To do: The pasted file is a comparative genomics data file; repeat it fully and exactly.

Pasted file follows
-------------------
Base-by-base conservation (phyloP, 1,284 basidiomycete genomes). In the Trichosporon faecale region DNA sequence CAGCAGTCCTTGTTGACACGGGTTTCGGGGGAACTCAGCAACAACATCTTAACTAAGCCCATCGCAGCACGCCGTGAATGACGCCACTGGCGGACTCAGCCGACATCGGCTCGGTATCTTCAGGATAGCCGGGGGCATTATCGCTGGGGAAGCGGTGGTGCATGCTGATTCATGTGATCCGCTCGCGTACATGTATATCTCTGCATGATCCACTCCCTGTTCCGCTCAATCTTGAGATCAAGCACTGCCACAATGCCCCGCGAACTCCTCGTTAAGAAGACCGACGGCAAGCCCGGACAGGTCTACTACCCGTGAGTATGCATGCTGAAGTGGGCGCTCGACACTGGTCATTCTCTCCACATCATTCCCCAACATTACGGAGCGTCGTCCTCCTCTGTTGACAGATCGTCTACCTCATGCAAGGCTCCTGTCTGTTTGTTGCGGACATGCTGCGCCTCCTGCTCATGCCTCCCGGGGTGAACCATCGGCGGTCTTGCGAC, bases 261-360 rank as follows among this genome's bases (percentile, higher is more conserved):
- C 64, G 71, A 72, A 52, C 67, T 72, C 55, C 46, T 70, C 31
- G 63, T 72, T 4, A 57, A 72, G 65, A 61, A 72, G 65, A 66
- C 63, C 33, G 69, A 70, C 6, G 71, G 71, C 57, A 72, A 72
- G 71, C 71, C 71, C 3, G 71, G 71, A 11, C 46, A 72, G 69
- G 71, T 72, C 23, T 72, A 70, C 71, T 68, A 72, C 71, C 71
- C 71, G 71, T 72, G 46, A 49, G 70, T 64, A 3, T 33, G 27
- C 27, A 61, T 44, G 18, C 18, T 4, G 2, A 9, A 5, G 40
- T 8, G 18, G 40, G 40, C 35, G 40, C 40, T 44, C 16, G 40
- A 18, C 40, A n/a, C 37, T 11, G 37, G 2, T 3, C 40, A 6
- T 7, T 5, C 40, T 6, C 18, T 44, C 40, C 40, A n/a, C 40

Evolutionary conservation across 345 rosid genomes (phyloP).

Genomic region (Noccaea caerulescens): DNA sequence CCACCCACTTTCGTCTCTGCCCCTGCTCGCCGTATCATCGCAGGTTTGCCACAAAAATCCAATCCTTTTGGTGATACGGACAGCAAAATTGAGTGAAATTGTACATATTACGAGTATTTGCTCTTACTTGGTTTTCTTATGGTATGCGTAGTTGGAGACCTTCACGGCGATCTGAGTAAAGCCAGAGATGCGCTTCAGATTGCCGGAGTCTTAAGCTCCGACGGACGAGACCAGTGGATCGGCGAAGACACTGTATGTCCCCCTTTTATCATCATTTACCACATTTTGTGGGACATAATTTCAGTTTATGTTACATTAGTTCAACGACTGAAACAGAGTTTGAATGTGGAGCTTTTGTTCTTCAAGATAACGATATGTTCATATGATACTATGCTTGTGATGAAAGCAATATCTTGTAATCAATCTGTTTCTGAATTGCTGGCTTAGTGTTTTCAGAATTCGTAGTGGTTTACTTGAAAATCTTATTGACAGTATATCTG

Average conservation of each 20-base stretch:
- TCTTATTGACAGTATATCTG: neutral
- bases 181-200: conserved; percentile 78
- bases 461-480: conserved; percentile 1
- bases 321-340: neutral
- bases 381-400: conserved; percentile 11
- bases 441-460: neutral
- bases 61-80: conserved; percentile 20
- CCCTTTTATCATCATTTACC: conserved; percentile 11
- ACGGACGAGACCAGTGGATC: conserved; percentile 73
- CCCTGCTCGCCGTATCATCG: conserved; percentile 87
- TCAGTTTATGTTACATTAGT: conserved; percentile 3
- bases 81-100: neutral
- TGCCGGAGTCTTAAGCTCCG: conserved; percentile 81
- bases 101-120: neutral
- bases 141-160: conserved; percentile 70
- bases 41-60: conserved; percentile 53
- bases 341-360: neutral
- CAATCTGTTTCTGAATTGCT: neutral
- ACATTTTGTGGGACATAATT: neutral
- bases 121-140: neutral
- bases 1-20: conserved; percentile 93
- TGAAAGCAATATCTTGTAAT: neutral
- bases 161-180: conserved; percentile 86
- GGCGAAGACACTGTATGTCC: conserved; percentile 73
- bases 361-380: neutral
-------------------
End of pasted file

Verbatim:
Base-by-base conservation (phyloP, 1,284 basidiomycete genomes). In the Trichosporon faecale region DNA sequence CAGCAGTCCTTGTTGACACGGGTTTCGGGGGAACTCAGCAACAACATCTTAACTAAGCCCATCGCAGCACGCCGTGAATGACGCCACTGGCGGACTCAGCCGACATCGGCTCGGTATCTTCAGGATAGCCGGGGGCATTATCGCTGGGGAAGCGGTGGTGCATGCTGATTCATGTGATCCGCTCGCGTACATGTATATCTCTGCATGATCCACTCCCTGTTCCGCTCAATCTTGAGATCAAGCACTGCCACAATGCCCCGCGAACTCCTCGTTAAGAAGACCGACGGCAAGCCCGGACAGGTCTACTACCCGTGAGTATGCATGCTGAAGTGGGCGCTCGACACTGGTCATTCTCTCCACATCATTCCCCAACATTACGGAGCGTCGTCCTCCTCTGTTGACAGATCGTCTACCTCATGCAAGGCTCCTGTCTGTTTGTTGCGGACATGCTGCGCCTCCTGCTCATGCCTCCCGGGGTGAACCATCGGCGGTCTTGCGAC, bases 261-360 rank as follows among this genome's bases (percentile, higher is more conserved):
- C 64, G 71, A 72, A 52, C 67, T 72, C 55, C 46, T 70, C 31
- G 63, T 72, T 4, A 57, A 72, G 65, A 61, A 72, G 65, A 66
- C 63, C 33, G 69, A 70, C 6, G 71, G 71, C 57, A 72, A 72
- G 71, C 71, C 71, C 3, G 71, G 71, A 11, C 46, A 72, G 69
- G 71, T 72, C 23, T 72, A 70, C 71, T 68, A 72, C 71, C 71
- C 71, G 71, T 72, G 46, A 49, G 70, T 64, A 3, T 33, G 27
- C 27, A 61, T 44, G 18, C 18, T 4, G 2, A 9, A 5, G 40
- T 8, G 18, G 40, G 40, C 35, G 40, C 40, T 44, C 16, G 40
- A 18, C 40, A n/a, C 37, T 11, G 37, G 2, T 3, C 40, A 6
- T 7, T 5, C 40, T 6, C 18, T 44, C 40, C 40, A n/a, C 40

Evolutionary conservation across 345 rosid genomes (phyloP).

Genomic region (Noccaea caerulescens): DNA sequence CCACCCACTTTCGTCTCTGCCCCTGCTCGCCGTATCATCGCAGGTTTGCCACAAAAATCCAATCCTTTTGGTGATACGGACAGCAAAATTGAGTGAAATTGTACATATTACGAGTATTTGCTCTTACTTGGTTTTCTTATGGTATGCGTAGTTGGAGACCTTCACGGCGATCTGAGTAAAGCCAGAGATGCGCTTCAGATTGCCGGAGTCTTAAGCTCCGACGGACGAGACCAGTGGATCGGCGAAGACACTGTATGTCCCCCTTTTATCATCATTTACCACATTTTGTGGGACATAATTTCAGTTTATGTTACATTAGTTCAACGACTGAAACAGAGTTTGAATGTGGAGCTTTTGTTCTTCAAGATAACGATATGTTCATATGATACTATGCTTGTGATGAAAGCAATATCTTGTAATCAATCTGTTTCTGAATTGCTGGCTTAGTGTTTTCAGAATTCGTAGTGGTTTACTTGAAAATCTTATTGACAGTATATCTG

Average conservation of each 20-base stretch:
- TCTTATTGACAGTATATCTG: neutral
- bases 181-200: conserved; percentile 78
- bases 461-480: conserved; percentile 1
- bases 321-340: neutral
- bases 381-400: conserved; percentile 11
- bases 441-460: neutral
- bases 61-80: conserved; percentile 20
- CCCTTTTATCATCATTTACC: conserved; percentile 11
- ACGGACGAGACCAGTGGATC: conserved; percentile 73
- CCCTGCTCGCCGTATCATCG: conserved; percentile 87
- TCAGTTTATGTTACATTAGT: conserved; percentile 3
- bases 81-100: neutral
- TGCCGGAGTCTTAAGCTCCG: conserved; percentile 81
- bases 101-120: neutral
- bases 141-160: conserved; percentile 70
- bases 41-60: conserved; percentile 53
- bases 341-360: neutral
- CAATCTGTTTCTGAATTGCT: neutral
- ACATTTTGTGGGACATAATT: neutral
- bases 121-140: neutral
- bases 1-20: conserved; percentile 93
- TGAAAGCAATATCTTGTAAT: neutral
- bases 161-180: conserved; percentile 86
- GGCGAAGACACTGTATGTCC: conserved; percentile 73
- bases 361-380: neutral